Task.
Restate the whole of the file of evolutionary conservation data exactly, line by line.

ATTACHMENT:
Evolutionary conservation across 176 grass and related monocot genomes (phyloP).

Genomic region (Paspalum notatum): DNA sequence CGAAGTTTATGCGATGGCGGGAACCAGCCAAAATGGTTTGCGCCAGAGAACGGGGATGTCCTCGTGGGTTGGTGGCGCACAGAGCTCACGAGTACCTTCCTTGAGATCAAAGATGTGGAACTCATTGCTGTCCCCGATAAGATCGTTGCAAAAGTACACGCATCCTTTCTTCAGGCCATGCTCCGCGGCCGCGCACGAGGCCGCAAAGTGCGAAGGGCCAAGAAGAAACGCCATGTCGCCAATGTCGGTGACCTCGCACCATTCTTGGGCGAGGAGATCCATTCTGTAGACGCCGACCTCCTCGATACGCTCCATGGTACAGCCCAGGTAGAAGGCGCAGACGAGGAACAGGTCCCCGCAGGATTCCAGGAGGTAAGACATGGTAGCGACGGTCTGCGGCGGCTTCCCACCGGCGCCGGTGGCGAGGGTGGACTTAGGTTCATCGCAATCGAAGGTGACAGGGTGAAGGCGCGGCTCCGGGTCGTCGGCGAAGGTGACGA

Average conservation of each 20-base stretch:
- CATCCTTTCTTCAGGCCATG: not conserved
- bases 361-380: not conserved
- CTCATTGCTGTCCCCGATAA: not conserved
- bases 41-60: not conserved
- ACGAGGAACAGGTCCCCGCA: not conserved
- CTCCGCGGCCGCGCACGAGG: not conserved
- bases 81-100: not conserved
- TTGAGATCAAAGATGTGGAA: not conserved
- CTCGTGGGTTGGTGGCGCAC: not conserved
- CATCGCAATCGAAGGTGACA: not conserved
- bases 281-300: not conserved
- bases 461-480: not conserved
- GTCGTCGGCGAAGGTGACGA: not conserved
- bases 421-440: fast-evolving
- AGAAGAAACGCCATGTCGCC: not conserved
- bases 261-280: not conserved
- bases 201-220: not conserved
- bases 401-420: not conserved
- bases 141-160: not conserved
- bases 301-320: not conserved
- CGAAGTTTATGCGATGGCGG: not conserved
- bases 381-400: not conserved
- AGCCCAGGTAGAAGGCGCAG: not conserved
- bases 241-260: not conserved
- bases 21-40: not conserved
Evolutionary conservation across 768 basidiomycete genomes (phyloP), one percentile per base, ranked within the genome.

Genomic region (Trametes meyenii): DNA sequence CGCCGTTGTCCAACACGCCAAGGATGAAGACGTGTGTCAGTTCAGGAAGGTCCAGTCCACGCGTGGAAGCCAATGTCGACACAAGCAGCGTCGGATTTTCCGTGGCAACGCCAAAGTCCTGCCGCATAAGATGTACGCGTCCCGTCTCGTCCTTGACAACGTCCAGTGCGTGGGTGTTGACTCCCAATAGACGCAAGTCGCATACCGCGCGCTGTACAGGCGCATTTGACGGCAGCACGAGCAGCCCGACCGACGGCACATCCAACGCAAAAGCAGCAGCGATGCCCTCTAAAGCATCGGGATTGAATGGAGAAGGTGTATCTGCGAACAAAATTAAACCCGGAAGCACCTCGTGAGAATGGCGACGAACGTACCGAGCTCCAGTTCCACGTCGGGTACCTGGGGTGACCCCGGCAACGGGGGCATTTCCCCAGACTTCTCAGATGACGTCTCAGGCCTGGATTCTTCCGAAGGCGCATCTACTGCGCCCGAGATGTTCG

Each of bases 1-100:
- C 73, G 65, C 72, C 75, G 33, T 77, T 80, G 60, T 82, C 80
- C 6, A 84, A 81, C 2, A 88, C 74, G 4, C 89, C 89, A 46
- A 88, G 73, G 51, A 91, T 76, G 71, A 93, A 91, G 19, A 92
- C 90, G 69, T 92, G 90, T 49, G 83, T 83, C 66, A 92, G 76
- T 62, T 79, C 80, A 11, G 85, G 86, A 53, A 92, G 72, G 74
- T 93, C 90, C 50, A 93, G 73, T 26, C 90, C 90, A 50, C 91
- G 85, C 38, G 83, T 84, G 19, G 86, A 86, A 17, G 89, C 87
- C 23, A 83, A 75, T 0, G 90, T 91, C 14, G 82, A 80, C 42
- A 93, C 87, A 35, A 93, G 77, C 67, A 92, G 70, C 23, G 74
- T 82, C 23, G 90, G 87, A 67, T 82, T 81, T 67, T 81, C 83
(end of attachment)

Evolutionary conservation across 176 grass and related monocot genomes (phyloP).

Genomic region (Paspalum notatum): DNA sequence CGAAGTTTATGCGATGGCGGGAACCAGCCAAAATGGTTTGCGCCAGAGAACGGGGATGTCCTCGTGGGTTGGTGGCGCACAGAGCTCACGAGTACCTTCCTTGAGATCAAAGATGTGGAACTCATTGCTGTCCCCGATAAGATCGTTGCAAAAGTACACGCATCCTTTCTTCAGGCCATGCTCCGCGGCCGCGCACGAGGCCGCAAAGTGCGAAGGGCCAAGAAGAAACGCCATGTCGCCAATGTCGGTGACCTCGCACCATTCTTGGGCGAGGAGATCCATTCTGTAGACGCCGACCTCCTCGATACGCTCCATGGTACAGCCCAGGTAGAAGGCGCAGACGAGGAACAGGTCCCCGCAGGATTCCAGGAGGTAAGACATGGTAGCGACGGTCTGCGGCGGCTTCCCACCGGCGCCGGTGGCGAGGGTGGACTTAGGTTCATCGCAATCGAAGGTGACAGGGTGAAGGCGCGGCTCCGGGTCGTCGGCGAAGGTGACGA

Average conservation of each 20-base stretch:
- CATCCTTTCTTCAGGCCATG: not conserved
- bases 361-380: not conserved
- CTCATTGCTGTCCCCGATAA: not conserved
- bases 41-60: not conserved
- ACGAGGAACAGGTCCCCGCA: not conserved
- CTCCGCGGCCGCGCACGAGG: not conserved
- bases 81-100: not conserved
- TTGAGATCAAAGATGTGGAA: not conserved
- CTCGTGGGTTGGTGGCGCAC: not conserved
- CATCGCAATCGAAGGTGACA: not conserved
- bases 281-300: not conserved
- bases 461-480: not conserved
- GTCGTCGGCGAAGGTGACGA: not conserved
- bases 421-440: fast-evolving
- AGAAGAAACGCCATGTCGCC: not conserved
- bases 261-280: not conserved
- bases 201-220: not conserved
- bases 401-420: not conserved
- bases 141-160: not conserved
- bases 301-320: not conserved
- CGAAGTTTATGCGATGGCGG: not conserved
- bases 381-400: not conserved
- AGCCCAGGTAGAAGGCGCAG: not conserved
- bases 241-260: not conserved
- bases 21-40: not conserved
Evolutionary conservation across 768 basidiomycete genomes (phyloP), one percentile per base, ranked within the genome.

Genomic region (Trametes meyenii): DNA sequence CGCCGTTGTCCAACACGCCAAGGATGAAGACGTGTGTCAGTTCAGGAAGGTCCAGTCCACGCGTGGAAGCCAATGTCGACACAAGCAGCGTCGGATTTTCCGTGGCAACGCCAAAGTCCTGCCGCATAAGATGTACGCGTCCCGTCTCGTCCTTGACAACGTCCAGTGCGTGGGTGTTGACTCCCAATAGACGCAAGTCGCATACCGCGCGCTGTACAGGCGCATTTGACGGCAGCACGAGCAGCCCGACCGACGGCACATCCAACGCAAAAGCAGCAGCGATGCCCTCTAAAGCATCGGGATTGAATGGAGAAGGTGTATCTGCGAACAAAATTAAACCCGGAAGCACCTCGTGAGAATGGCGACGAACGTACCGAGCTCCAGTTCCACGTCGGGTACCTGGGGTGACCCCGGCAACGGGGGCATTTCCCCAGACTTCTCAGATGACGTCTCAGGCCTGGATTCTTCCGAAGGCGCATCTACTGCGCCCGAGATGTTCG

Each of bases 1-100:
- C 73, G 65, C 72, C 75, G 33, T 77, T 80, G 60, T 82, C 80
- C 6, A 84, A 81, C 2, A 88, C 74, G 4, C 89, C 89, A 46
- A 88, G 73, G 51, A 91, T 76, G 71, A 93, A 91, G 19, A 92
- C 90, G 69, T 92, G 90, T 49, G 83, T 83, C 66, A 92, G 76
- T 62, T 79, C 80, A 11, G 85, G 86, A 53, A 92, G 72, G 74
- T 93, C 90, C 50, A 93, G 73, T 26, C 90, C 90, A 50, C 91
- G 85, C 38, G 83, T 84, G 19, G 86, A 86, A 17, G 89, C 87
- C 23, A 83, A 75, T 0, G 90, T 91, C 14, G 82, A 80, C 42
- A 93, C 87, A 35, A 93, G 77, C 67, A 92, G 70, C 23, G 74
- T 82, C 23, G 90, G 87, A 67, T 82, T 81, T 67, T 81, C 83